santa rally

“It is widely understood that earnings estimates have to fall into recessions, and that current 2023 estimates are too high. However, equity markets are unlikely to be able to look through falling estimates, as valuations typically contract into recessions,” he said. A late-year rally “crucially depends on how well the market has been doing going into year-end. Only when January to October returns were strong has a year-end rally been on the cards,” Citi said. Amanda Reaume has been writing about retirement, investing, and financial planning for over a decade. She is a former credit expert at Credit.com and wrote a book about financial planning and investing aimed at millennials.

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There is no way to predict if one will occur and sometimes the impact is relatively minor or can even be negative. Also, because it is unclear exactly why the Santa Claus Rally occurs, it is impossible to predict whether those influences will recur in any given year. However, over the last 10 years from 2010 to 2020, the stock market only saw an average Santa Claus Rally of 0.38%. In some years, the stock market has also declined sharply during the days in question. For example, from 2014 to 2015 the S&P 500 experienced a decline of 3.01% and from 2015 to 2016, that index declined by 2.27%.

Inflation – the most important indicator

The historical statistics we looked at above suggest slightly better than odds that a stock rally will take place around Christmastime. However, there are also data points that suggest the rally is more of a shot. According to our analysis cited above, the average positive gain over the last two decades is +1.85%, while the average loss was -3.28%. Several theories try to explain the Santa Claus rally, including investor optimism fueled umarkets review by the holiday spirit, increased holiday shopping, and the investing of holiday bonuses. Another theory is that this is the time of year when institutional investors go on vacation—leaving the market to retail investors, who tend to be more bullish. Older and conservative investors who are not 100% exposed to the stock market could increase exposure to the market during this time of the year to bump up their annual returns.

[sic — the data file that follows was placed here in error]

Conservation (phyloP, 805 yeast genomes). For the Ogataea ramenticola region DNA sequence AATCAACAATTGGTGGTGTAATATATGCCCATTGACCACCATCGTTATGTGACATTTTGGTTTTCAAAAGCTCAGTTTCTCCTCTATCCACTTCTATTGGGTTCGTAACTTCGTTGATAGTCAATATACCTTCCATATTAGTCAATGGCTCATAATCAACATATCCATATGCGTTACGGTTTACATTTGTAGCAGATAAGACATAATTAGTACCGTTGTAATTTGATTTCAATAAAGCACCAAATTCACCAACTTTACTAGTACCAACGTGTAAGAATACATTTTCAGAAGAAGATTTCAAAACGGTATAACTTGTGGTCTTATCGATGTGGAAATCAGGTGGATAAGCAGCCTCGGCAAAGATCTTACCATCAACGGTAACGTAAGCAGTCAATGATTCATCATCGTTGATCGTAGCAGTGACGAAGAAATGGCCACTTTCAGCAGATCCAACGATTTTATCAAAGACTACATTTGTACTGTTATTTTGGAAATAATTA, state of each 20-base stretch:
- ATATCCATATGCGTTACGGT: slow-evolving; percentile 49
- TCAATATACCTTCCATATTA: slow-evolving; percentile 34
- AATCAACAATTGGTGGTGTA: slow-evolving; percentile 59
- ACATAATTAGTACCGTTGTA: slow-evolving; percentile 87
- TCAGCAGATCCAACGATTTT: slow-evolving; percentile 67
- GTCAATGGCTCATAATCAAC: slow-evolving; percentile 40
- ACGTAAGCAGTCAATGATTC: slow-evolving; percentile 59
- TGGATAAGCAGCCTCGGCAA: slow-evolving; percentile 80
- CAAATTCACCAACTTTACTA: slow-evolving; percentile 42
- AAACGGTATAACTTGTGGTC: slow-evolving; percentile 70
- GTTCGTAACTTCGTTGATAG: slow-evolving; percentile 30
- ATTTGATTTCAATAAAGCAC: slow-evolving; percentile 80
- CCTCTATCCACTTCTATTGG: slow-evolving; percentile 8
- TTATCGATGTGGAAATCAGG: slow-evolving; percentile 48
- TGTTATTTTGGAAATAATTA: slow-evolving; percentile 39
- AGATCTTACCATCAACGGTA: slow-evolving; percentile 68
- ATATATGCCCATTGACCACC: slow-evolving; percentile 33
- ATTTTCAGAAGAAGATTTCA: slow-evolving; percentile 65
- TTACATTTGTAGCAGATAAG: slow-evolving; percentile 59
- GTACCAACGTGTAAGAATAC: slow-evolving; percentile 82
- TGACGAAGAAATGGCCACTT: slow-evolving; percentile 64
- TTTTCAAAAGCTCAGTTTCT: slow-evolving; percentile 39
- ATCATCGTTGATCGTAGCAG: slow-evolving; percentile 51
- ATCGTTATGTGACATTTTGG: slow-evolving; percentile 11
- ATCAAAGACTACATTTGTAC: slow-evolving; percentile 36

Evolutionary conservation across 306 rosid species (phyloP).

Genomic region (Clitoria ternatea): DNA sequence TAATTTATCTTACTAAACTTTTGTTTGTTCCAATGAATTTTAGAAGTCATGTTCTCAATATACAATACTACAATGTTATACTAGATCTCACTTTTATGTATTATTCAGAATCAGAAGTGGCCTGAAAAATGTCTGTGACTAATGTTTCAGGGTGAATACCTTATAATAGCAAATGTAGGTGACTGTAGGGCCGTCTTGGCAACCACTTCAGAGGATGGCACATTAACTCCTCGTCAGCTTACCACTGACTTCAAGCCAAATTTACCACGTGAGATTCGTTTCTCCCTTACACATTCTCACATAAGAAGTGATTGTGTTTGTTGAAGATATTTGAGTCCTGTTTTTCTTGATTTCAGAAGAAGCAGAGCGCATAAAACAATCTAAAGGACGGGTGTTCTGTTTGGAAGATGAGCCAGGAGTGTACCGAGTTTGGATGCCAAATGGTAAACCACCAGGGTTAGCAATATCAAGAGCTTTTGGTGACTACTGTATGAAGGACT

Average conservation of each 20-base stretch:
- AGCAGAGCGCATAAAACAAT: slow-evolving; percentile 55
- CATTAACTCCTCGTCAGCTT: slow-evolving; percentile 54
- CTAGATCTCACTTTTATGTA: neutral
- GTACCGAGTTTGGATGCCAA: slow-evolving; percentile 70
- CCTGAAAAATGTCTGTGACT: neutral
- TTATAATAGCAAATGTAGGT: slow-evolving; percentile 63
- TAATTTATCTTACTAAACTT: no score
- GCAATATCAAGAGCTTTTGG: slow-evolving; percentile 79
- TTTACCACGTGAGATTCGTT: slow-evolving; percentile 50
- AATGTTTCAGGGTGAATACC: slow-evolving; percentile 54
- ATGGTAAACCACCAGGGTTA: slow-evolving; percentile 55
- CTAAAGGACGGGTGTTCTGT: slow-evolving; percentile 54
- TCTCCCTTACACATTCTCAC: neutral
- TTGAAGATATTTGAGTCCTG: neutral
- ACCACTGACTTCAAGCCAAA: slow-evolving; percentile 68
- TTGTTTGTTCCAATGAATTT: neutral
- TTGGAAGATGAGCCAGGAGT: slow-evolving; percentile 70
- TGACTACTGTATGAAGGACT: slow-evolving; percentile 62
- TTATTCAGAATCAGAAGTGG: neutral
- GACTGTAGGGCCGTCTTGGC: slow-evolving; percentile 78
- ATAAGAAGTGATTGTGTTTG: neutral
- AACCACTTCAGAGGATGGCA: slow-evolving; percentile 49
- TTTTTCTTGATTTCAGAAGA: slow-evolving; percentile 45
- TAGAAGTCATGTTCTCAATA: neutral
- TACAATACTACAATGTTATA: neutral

You will be right from time to time and look like a genius in those moments and, frankly, you will also be wrong from time to time and look less than spectacular. I am far less concerned about getting a short-term directional call correct. For me, it is about inexpensive risk management in a high risk world. For hedging, I favor a collared option approach as a relatively inexpensive way to risk protect your long-term focused equity portfolio exposure. Also, consider buying deep out of the money put options for risk protection.

The average returns for the S&P 500, the Dow, and the Nasdaq Composite over the period have been 1.3%, 1.4%, and 1.8%, respectively. For example, according to data compiled by LPL Research and FactSet, the Santa Claus rally period in 1999 saw the S&P 500 drop 4% and the Dotcom bubble burst in 2000. Similarly, corresponding trading days in 2007 saw the S&P 500 drop 2.5%, and 2008 saw the Great Recession. The first appearance of the term “Santa amana capital review Claus rally” came in 1972 when market analyst Yale Hirsch discovered that market returns were abnormally high in the days after Christmas and leading up the first few days of the New Year. By definition, the Santa Claus rally refers to gains in the market that typically happen in the last five days in one year and the first two days of the next. The term is sometimes used to refer to any rally that takes place around the end of the year.